A lot of our consulting and training clients request us to help them interview for cloud professionals, especially in AWS and Azure. There is a high demand for cloud professionals and sometimes the interviewing Hiring or Learning Manager herself does not have the experience in these technologies to test the skills of the interviewee.
Thus, my aim here is to provide 7 key skills to evaluate a cloud consultant or trainer. I am clubbing consultants and trainers in the same bucket as I believe that in the current tech world, one cannot be only a trainer. You need a solid consulting experience to be able to teach these technologies. Thus at CloudThat, we do not have any pure Training / Consulting profiles, our Cloud Solution Architect delivers consulting as well as training for our clients.
So here are the skills. I hope this will help Hiring and Learning Managers to better evaluate cloud trainers and consultants.
1. Cloud Certifications Attained
All major cloud service providers like AWS, Azure and, OpenStack have a very robust certification landscape. AWS has 7 certifications, Azure currently has 11 and OpenStack has 2. Thus, one of the easier criteria would be to look for candidates with matching certification. For example, if you require a developer in Azure, there is a Developer Certification in Azure (70-532), and if you require an Architect in AWS, there is a separate certification for that in AWS called AWS Certified Solutions Architect – Associate Level, and an even more advanced certification is AWS Certified Solutions Architect – Professional Level. Thus, if a candidate has a matching certification, at least you can be assured of some basic competency in these technologies. If you are looking for a trainer’s profile, then make sure he has one level higher certification than what he is going to teach. For example, if a trainer is supposed to take a training on AWS Certified Solutions Architect – Associate Level, then make sure he is certified at one level higher i.e. AWS Certified Solutions Architect – Professional Level. Similarly, if a trainer is supposed to train for Red Hat Certified System Administrator in OpenStack (EX210), then make sure he has attained certification one level above i.e. Red Hat Certified System Engineer in OpenStack (EX310).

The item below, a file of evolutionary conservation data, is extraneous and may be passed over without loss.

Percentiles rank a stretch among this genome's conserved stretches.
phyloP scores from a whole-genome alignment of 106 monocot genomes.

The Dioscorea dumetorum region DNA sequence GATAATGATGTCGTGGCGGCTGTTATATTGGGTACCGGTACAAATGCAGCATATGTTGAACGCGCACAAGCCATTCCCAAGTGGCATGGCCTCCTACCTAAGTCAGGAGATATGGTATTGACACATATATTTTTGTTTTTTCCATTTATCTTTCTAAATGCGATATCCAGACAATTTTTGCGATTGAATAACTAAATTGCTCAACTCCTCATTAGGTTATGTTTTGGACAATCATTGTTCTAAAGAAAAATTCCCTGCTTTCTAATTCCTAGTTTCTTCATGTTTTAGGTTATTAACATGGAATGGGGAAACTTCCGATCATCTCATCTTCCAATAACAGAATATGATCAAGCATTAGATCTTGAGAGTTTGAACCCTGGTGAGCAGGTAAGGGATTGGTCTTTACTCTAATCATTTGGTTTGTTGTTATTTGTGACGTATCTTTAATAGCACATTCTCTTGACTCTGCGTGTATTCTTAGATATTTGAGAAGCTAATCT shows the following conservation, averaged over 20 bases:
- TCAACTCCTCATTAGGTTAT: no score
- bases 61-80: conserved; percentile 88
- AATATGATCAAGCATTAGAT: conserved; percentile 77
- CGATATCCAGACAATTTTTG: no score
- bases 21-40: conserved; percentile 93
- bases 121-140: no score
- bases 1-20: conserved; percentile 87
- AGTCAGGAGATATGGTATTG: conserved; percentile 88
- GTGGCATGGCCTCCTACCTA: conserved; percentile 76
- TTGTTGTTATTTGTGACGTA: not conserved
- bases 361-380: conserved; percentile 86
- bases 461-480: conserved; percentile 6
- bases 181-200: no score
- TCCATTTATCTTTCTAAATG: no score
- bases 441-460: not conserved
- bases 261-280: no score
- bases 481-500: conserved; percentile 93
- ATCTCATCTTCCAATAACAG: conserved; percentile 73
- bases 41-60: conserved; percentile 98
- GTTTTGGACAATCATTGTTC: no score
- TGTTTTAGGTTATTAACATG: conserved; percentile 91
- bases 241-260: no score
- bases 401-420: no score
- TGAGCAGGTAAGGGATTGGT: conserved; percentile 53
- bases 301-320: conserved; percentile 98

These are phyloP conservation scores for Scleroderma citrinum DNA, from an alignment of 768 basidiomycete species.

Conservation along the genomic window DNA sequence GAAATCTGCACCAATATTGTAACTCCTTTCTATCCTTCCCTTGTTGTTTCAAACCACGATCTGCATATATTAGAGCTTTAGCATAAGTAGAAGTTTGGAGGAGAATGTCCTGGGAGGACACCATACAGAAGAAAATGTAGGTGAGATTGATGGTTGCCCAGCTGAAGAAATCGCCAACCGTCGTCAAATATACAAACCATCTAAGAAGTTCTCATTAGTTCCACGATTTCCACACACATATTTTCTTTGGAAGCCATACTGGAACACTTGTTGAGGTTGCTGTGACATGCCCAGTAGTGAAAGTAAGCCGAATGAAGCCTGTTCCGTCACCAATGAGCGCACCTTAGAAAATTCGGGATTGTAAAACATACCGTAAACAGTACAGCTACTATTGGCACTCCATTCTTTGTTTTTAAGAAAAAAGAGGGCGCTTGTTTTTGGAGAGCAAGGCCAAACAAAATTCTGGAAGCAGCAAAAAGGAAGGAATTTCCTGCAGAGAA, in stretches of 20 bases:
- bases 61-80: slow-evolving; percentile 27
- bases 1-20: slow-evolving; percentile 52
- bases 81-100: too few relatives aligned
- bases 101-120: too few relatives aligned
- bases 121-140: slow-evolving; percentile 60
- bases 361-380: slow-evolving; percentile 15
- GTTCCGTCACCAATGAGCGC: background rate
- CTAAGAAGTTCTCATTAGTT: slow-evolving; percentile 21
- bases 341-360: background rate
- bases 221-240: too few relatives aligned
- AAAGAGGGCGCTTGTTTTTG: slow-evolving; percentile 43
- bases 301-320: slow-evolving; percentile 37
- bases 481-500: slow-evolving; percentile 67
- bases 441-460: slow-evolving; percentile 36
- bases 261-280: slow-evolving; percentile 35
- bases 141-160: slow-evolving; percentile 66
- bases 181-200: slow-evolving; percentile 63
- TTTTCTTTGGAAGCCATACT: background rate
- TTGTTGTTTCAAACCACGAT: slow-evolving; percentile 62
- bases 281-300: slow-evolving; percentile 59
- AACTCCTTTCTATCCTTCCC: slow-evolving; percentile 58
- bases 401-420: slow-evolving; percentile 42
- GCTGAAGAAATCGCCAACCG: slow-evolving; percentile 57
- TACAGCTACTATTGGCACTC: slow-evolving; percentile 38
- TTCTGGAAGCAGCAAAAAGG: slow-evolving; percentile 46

2. Number of Virtual Servers Handled in the Previous Project
As certifications can sometimes be cleared with exam dumps, it should not be the only criteria. One of the easier and effective question is to ask, how many Virtual Servers (VMs) also called EC2 instances in AWS did they manage in previous project? The skills required to manage 10 VMs vs managing 100 VMs vs managing 1000 VMs are very different. Of course, the more the better. For a good consultant or trainer, at least skills of managing 100s of VMs is mandatory in my opinion. If your team has a requirement of managing 1000s of VMs, then look for someone who has done this already. Someone with great experience managing 10 VMs might not have all the skills required to manage 1000s of VMs.
3. Knowledge About the Cloud Ecosystem